On The Beach (as well as a major CSNY reunion tour). It also surfaced at the expense of Homegrown, another album-length project that has remained in the can, although some tunes have turned up in various places. With two dark albums to choose from, Neil decided the time was right for Tonight’s The Night and put it on the market, complete with surreal liner notes and an interview untranslated from a Dutch newspaper.
The album was something of an Irish wake for two close friends: Crazy Horse guitarist Danny Whitten and CSNY roadie Bruce Berry, both of whom succumbed to heroin overdoses. The songs neither celebrate nor condemn the drug culture, but merely illustrate it. By the time the album was released, the song order was shuffled for a better flow, but it is still bookended with two similar versions of the title track, which in itself doesn’t live up to the promise of the first few seconds of the first version. But it’s an important song to Neil, who’d play it as many as three times a night at those original shows. The piano-driven “Speakin’ Out” has a barroom charm with fitting solo bursts from Nils Lofgren. It’s improved on by “World On A String”, a much more effective stomper. Just when we’re settling in, “Borrowed Tune” follows, stark and straightforward. He doesn’t even name the song he’s stealing; just admitting it is enough. (By the way, it’s “Lady Jane”, which was indeed by the Rolling Stones.) This recording was from an earlier session but fits so well here, as does the live recording of “Come On Baby Let’s Go Downtown” with Danny Whitten singing and playing lead. “Mellow My Mind” takes out the side, and for all its raggedness it’s great when he strains to hit the high notes on both bridges and fails miserably. Wonderfully ragged, it’s even more amazing that it was covered 20 years later by Simply Red, of all people.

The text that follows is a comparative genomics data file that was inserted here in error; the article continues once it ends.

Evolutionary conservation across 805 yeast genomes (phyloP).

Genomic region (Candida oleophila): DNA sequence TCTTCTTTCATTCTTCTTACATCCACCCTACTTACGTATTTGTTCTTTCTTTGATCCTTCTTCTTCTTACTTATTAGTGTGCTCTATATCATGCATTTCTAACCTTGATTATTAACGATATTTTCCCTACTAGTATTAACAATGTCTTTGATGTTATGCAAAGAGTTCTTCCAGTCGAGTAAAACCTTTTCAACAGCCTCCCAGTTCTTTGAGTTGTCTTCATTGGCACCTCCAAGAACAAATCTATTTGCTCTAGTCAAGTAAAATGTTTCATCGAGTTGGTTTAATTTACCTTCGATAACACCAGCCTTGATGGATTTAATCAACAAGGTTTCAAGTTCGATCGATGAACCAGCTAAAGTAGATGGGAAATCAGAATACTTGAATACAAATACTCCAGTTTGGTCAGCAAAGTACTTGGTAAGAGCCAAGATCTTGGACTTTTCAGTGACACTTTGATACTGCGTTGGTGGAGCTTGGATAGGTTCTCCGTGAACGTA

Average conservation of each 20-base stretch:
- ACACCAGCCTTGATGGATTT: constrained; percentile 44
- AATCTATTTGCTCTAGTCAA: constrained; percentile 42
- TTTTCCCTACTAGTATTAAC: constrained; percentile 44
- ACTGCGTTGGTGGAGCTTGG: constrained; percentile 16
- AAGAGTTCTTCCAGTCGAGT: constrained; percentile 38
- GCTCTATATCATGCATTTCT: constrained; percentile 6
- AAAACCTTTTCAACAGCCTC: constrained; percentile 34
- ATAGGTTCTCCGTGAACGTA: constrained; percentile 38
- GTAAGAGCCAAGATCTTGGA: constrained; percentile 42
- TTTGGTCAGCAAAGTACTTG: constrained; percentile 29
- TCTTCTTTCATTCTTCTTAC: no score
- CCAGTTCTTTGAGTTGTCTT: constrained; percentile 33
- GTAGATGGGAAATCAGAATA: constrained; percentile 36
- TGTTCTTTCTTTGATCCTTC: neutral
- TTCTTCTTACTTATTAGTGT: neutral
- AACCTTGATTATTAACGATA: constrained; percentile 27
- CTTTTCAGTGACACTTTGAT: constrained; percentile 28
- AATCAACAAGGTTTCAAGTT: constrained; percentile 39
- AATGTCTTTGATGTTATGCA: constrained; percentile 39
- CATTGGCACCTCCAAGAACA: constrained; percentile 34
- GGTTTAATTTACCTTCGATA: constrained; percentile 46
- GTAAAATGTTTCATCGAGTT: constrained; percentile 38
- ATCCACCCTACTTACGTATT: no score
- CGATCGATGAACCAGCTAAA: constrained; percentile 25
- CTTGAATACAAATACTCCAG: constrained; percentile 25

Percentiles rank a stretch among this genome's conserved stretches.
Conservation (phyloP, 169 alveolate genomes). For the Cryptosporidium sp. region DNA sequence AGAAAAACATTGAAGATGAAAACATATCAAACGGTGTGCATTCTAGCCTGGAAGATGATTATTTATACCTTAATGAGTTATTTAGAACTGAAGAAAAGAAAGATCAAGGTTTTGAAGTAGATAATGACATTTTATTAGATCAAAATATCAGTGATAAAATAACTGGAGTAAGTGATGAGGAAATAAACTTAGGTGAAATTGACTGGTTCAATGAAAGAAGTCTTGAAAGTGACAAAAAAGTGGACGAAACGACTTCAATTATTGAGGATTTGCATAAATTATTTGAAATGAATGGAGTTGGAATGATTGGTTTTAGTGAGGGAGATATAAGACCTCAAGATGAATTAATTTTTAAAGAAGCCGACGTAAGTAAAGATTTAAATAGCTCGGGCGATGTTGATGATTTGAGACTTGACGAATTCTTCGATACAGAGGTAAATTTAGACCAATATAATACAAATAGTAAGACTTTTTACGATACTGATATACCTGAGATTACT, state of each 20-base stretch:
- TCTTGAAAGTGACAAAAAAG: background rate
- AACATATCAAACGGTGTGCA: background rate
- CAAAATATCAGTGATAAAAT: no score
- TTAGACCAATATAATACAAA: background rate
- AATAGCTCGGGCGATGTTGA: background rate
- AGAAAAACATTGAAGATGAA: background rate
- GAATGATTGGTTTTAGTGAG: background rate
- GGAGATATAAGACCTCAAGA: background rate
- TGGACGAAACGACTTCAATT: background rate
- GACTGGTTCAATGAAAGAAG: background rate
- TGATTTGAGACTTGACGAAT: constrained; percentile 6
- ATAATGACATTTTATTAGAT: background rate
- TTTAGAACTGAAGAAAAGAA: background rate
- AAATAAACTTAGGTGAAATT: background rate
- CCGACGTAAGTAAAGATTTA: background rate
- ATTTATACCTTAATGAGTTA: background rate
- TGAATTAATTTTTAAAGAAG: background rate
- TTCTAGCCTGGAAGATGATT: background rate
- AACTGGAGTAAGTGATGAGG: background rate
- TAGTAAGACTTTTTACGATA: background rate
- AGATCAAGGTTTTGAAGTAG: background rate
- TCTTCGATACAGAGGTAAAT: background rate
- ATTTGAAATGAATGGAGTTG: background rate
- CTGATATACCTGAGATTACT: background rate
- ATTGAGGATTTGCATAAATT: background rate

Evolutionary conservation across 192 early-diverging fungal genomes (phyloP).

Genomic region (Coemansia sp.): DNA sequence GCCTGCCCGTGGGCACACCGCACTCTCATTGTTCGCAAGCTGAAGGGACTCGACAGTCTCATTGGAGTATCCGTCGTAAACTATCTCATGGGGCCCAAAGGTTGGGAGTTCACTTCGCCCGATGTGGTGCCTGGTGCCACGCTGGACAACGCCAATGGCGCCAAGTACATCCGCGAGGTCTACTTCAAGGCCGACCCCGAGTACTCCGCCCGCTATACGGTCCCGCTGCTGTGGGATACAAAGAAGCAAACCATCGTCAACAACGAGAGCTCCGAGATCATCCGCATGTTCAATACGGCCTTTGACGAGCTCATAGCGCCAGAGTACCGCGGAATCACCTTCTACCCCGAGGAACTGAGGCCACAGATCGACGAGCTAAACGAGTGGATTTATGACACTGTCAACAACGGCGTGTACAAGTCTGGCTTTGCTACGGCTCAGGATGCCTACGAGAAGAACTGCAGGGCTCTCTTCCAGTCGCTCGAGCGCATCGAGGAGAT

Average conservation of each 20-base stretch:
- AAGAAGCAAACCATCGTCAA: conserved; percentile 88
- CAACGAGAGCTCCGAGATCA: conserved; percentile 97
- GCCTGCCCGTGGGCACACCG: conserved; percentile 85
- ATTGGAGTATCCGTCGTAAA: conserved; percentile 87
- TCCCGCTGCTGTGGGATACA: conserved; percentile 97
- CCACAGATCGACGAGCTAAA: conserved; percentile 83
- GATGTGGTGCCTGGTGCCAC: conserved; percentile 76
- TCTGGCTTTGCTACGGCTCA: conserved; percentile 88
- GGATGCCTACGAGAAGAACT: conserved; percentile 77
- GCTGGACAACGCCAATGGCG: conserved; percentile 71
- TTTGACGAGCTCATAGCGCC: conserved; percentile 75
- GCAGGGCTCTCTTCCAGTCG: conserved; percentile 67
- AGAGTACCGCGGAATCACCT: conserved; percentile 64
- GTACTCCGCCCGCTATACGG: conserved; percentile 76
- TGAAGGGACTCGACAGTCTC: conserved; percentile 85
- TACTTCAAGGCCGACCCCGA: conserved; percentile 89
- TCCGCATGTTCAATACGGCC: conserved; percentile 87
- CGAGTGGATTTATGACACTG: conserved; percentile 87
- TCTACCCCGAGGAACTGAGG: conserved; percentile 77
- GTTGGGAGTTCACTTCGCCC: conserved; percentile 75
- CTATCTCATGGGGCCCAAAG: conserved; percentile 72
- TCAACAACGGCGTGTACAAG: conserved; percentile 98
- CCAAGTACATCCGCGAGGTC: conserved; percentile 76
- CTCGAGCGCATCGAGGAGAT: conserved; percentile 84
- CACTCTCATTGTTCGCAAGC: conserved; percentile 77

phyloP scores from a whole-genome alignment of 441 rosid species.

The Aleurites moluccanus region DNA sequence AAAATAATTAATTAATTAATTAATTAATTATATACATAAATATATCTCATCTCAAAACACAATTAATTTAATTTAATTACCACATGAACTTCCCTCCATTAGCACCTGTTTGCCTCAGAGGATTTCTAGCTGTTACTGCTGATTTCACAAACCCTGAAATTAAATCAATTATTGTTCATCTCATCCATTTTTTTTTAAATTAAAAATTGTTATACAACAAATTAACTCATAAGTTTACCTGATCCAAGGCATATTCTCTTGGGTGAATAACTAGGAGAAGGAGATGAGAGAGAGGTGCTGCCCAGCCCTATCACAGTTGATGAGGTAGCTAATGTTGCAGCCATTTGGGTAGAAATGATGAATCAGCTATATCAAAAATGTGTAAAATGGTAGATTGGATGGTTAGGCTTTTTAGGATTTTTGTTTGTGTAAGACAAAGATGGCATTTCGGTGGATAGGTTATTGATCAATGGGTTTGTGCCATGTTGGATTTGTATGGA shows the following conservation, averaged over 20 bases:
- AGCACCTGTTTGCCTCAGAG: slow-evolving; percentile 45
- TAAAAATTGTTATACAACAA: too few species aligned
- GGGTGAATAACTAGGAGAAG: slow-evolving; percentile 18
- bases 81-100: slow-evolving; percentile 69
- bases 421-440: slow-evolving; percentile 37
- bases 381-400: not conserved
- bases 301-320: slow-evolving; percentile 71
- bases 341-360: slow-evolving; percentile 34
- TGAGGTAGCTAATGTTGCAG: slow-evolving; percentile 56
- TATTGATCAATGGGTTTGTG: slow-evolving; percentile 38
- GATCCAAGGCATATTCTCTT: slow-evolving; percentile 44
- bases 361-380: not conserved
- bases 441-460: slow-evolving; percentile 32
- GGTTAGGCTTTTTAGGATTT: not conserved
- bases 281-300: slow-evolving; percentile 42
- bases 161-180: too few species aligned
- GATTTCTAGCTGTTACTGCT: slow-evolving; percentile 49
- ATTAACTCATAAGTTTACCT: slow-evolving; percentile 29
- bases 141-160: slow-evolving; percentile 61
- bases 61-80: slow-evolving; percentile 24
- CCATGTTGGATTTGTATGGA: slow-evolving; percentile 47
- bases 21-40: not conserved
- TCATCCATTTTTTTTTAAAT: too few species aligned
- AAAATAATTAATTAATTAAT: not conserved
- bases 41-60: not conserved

As silly as “Roll Another Number” is, you realize how dark it is in the first verse of the somber “Albuquerque”, which shows the other side of rolling a number. “New Mama” starts out spooky despite its hopeful idea of rebirth, passes through an equally spooky piano section and ends on a major chord. Just as you’re trying figure out what just happened, “Lookout Joe” crashes in. Also recorded earlier, its sloppiness is perfect for this project. “Tired Eyes” is very much an acquired taste, but given a chance you will learn to enjoy the desperate vocals and the storytelling. The cracked voice is a strong part of the picture. The second version of the title song slams the proceedings shut like a piano (or coffin) lid.
This album is basically 45 minutes of rambling, but it’s compelling rambling—a troubled beauty under cracked, dusty glass. Neil has said not to listen to it at 10:30 in the morning, but it can be done. His profile was pretty high again, though he’d solidified his reputation as an eccentric. (For the first fifteen years of the digital age, the in-print chronology ignored Time Fades Away and On The Beach, going straight from Harvest to Tonight’s The Night. Allegedly Neil insisted that they couldn’t put Harvest on CD unless they did the same with Tonight’s The Night; that’s just the kind of guy he is.)
Neil Young Tonight’s The Night (1975)—4